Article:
Another stand-out performance comes from David Bedella. Like everyone apart from David Soul, he isn’t really a movie actor, although parents of young children may know his voice from his performances as Victor and the Duke of Boxford in the US version of the “Thomas the Tank Engine” franchise. Which doesn’t mean you should let the kiddies watch this! There’s a staggering amount of very strong language indeed. David Bedella as the over-ambitious warm-up comic is responsible for quite a lot of it, especially in the second half, in which he really comes into his own as the Devil. In fact, he’s displaced Peter Cook in Bedazzled as my favorite movie Satan.

But it wasn’t profanity that caused a record-breaking 55,000 complaints received by the BBC, 47,000 of them before the show had even aired… or the protesters picketing the live production… or the unsuccessful lawsuits. It was the blasphemy. Technically (and as it turned out, legally) the show isn’t blasphemous. The second half obviously takes place in the head of the seriously wounded and delirious Jerry, which is why the celestial beings look and behave exactly like the people he’s just interviewed. And indeed why, in an interlude in Limbo, his guilty conscience causes him to imagine the accusing presence of guests who have died horribly as a result of appearing on the show we’ve just seen, although there hasn’t been time for this to happen yet.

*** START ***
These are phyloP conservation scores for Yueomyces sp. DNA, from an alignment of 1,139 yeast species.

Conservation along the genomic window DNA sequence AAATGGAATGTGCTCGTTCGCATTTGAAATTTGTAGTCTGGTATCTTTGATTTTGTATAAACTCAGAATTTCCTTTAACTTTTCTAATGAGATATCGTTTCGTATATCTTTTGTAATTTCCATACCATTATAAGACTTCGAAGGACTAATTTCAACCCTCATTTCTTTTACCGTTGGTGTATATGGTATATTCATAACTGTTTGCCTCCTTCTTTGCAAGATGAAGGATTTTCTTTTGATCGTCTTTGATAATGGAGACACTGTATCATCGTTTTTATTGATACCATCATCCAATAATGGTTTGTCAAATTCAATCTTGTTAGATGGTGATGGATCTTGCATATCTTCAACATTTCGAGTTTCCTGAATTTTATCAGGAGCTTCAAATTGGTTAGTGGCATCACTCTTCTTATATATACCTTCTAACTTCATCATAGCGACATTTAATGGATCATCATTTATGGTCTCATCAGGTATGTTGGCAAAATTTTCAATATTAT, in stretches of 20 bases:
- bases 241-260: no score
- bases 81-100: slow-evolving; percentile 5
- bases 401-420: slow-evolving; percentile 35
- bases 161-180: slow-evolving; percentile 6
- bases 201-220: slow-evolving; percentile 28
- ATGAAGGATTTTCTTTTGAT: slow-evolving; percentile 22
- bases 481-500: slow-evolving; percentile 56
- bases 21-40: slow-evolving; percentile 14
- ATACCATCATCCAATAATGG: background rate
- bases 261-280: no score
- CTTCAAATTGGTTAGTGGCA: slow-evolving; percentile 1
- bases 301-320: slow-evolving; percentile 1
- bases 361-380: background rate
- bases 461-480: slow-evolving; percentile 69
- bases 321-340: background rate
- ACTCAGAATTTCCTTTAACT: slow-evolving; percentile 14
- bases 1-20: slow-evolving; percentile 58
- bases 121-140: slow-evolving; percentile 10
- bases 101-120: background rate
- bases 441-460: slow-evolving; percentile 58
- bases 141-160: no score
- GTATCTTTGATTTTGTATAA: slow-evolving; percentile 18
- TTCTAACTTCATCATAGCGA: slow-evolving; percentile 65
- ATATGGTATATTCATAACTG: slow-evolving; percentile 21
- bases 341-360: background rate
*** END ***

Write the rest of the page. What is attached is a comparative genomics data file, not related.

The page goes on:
Alas, religious maniacs have no imagination! It’s Leon Craig’s performance that caused most of the trouble. In Act I he’s hilarious as a man who gleefully reveals to his horrified fiancée that his secret sexual fetish involves dressing as a baby and pooping his pants. In Act II, he reappears as Jesus Christ (by the way, he’s a stout black man who in no way resembles the traditional Jesus), and portrays him as a well-meaning but naïve fellow who is ultimately very selfish. He also admits to being “a bit gay,” the line that caused at least half the fuss. Leon Craig sings very well and has a gift for comedy, but he doesn’t seem to have appeared in anything else since; perhaps being the focus of so much hatred scared him out of the profession.

In fact, this musical subverts religion more subtly by saying that none of us are all good or all bad, and by exploiting these desperate, damaged people, Jerry Springer is neither better nor worse than they are for letting him do it, or indeed we are for watching his show. And all concerned have a tremendous amount of foul-mouthed fun reaching this not terribly profound conclusion. Ironically, the one person genuinely entitled to be offended, Jerry Springer himself, actually liked it! Well, anyway, he said he did. But he can afford to be generous, given that, as the lyrics tell us, he’s: